NOTES: Completed in 1811, this former Royal Navy hospital was designed by William Pilkington, Architect to the Navy Board, for casualties of the Napoleonic Wars.It was converted into flats by Kit Martin in the 1990s.
NOTES: This former Victorian orphanage was restored in the 1980s by architects Dickinson Quarme & Associates to house a mixed community of flats, studios, workshops and a drama school. A number of the flats were fitted out by different architects as seen here.
NOTES: Snape Maltings was built in the mid-19th century and converted into a concert hall by Arup Associates in the 1960s. The hall was destroyed by fire in 1969 and rebuilt to the same design the following year.
SOURCE: R. Ackermann. The Microcosm of London (London, 1835), vol. I, pl. 13 NOTES: Montagu House was built for Ralph Montagu, first Duke of Montagu, to designs by Robert Hooke, 1675-1679. A fire in 1686 appears to have gutted the building and it was rebuilt in 1687 by an otherwise unidentified French architect called Pouget, but perhaps by Hooke himself. From 1755 the re-built house was home to the Sloane, Cotton and Harley collections of the British Museum and opened to the public in 1759. Montagu House was demolished in the 1840s to make way for the present British Museum building.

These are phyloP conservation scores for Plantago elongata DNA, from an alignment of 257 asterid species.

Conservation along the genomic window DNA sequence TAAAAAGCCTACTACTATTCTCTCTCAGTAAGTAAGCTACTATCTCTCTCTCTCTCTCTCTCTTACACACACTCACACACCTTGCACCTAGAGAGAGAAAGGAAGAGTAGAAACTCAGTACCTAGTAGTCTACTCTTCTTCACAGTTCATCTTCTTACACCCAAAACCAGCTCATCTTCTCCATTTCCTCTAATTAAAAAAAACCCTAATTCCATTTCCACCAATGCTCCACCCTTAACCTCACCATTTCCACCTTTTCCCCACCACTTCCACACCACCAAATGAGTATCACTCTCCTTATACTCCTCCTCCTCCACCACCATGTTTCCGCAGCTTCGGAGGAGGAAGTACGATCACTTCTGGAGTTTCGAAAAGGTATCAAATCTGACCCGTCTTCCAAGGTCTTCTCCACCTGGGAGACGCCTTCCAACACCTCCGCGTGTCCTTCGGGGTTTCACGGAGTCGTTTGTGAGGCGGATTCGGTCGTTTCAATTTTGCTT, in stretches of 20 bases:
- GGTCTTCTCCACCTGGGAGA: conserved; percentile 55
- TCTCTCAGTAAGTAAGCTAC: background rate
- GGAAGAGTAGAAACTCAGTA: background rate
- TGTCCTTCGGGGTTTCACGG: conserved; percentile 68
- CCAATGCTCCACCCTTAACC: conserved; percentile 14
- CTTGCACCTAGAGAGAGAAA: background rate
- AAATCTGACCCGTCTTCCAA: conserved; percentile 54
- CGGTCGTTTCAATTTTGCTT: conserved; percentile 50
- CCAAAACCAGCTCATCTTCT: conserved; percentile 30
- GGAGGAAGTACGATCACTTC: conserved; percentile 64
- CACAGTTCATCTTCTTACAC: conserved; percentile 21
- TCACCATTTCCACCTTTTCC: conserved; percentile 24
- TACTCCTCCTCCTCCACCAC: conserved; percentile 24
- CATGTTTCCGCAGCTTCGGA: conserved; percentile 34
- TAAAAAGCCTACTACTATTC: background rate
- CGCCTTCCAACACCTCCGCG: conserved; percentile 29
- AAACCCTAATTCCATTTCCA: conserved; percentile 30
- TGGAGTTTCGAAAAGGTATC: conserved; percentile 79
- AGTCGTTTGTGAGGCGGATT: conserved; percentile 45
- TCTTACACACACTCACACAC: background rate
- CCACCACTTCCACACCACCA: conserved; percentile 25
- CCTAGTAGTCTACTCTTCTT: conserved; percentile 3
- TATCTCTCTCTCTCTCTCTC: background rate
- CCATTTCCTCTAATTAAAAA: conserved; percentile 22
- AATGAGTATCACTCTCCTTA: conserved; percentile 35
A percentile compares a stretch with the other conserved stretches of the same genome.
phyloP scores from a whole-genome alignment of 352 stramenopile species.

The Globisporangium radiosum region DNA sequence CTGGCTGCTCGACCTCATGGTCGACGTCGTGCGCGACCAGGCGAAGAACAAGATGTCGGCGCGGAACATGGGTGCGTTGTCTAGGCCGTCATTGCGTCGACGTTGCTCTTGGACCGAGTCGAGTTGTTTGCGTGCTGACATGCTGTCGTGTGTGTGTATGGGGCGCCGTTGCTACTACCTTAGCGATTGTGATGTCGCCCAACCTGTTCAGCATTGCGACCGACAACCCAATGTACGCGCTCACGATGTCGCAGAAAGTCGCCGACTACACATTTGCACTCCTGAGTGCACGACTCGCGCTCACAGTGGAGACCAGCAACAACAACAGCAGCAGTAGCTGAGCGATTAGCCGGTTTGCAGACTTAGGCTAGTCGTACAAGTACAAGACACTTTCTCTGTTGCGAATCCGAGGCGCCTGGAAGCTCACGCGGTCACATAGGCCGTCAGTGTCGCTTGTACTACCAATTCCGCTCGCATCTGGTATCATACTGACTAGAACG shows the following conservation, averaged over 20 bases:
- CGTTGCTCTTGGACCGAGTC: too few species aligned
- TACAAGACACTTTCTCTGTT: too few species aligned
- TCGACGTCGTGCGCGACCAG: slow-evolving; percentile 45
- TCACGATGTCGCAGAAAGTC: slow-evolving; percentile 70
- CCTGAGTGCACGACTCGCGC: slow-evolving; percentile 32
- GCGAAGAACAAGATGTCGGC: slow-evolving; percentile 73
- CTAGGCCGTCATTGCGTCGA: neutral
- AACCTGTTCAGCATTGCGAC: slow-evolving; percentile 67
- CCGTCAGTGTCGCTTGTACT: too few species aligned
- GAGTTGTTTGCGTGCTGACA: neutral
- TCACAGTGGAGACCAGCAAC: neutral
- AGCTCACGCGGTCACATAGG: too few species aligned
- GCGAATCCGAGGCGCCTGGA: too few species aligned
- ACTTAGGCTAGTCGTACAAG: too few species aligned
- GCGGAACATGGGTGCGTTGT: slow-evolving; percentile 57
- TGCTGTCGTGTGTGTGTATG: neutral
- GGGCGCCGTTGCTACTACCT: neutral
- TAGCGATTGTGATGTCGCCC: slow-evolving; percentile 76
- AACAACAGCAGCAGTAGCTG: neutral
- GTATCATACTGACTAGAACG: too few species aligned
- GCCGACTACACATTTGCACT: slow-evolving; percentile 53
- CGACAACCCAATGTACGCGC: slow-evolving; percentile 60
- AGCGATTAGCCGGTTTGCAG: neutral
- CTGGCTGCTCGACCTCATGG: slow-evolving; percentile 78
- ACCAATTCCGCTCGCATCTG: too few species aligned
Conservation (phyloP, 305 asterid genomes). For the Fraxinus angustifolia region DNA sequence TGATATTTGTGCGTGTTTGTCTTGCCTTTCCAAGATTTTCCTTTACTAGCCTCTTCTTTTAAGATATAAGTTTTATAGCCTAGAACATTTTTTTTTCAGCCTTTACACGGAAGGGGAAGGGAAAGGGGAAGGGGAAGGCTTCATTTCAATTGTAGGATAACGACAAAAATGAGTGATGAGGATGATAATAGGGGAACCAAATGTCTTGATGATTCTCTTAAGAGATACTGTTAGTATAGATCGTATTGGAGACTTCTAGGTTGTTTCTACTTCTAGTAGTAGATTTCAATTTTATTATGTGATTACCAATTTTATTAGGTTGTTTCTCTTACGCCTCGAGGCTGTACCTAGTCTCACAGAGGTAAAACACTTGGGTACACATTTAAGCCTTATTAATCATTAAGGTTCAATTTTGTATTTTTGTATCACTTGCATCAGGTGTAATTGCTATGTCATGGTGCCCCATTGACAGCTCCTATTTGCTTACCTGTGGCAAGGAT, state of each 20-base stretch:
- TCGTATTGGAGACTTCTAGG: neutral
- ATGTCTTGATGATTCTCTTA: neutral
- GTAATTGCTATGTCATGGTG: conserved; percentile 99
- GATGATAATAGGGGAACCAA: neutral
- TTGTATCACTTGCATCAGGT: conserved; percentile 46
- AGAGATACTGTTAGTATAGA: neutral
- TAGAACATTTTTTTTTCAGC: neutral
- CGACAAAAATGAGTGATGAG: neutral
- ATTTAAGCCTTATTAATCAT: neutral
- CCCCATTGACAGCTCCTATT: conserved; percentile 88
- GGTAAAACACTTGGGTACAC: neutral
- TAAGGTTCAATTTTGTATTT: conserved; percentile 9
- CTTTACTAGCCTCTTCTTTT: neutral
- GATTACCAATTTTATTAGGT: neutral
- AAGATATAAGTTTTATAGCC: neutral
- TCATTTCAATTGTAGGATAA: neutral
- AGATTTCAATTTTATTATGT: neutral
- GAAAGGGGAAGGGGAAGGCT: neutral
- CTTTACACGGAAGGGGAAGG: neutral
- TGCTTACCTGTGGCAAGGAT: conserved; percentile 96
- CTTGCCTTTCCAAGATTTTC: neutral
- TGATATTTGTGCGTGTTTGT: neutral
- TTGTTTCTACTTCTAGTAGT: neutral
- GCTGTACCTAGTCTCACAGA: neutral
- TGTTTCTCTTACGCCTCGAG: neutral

NOTES: This, the papal mint, was built in 1610-1619 by the Vice-Legate Jean-Fran+â-ºois de Bagni (1614-21), and dedicated to Paul V, the then reigning Pope. It has housed the music conservatory since 1860. This photograph comes from the archive of Sir Anthony Wakefield Cox (1915-1993).
NOTES: This castle was built as the stronghold of the Grimaldi family in 1608. It became the townhall of Antibes in 1702 and the Grimaldi Museum in 1935. Briefly the home of Pablo Picasso, it became the first museum dedicated to the artist in 1966, and was renamed the Picasso Museum.
SOURCE: Constantin Uhde. Baudenkmaler in Grossbritannien (Berlin, 1894), vol. II, pl. 113 NOTES: The building was the site of Shrewsbury School, (founded in 1552) until 1882. It opened as the Town Public Library in 1983 following restoration work.
NOTES: The Roundhouse, devised by Robert Stephenson and designed by R. B. Dockray, was built in 1847 to turn steam engines around for the London and Birmingham Railway. As steam engines became too large for the building it then became a warehouse for Gilbey's gin from c. 1860 until 1960 when it was converted into a performing arts venue.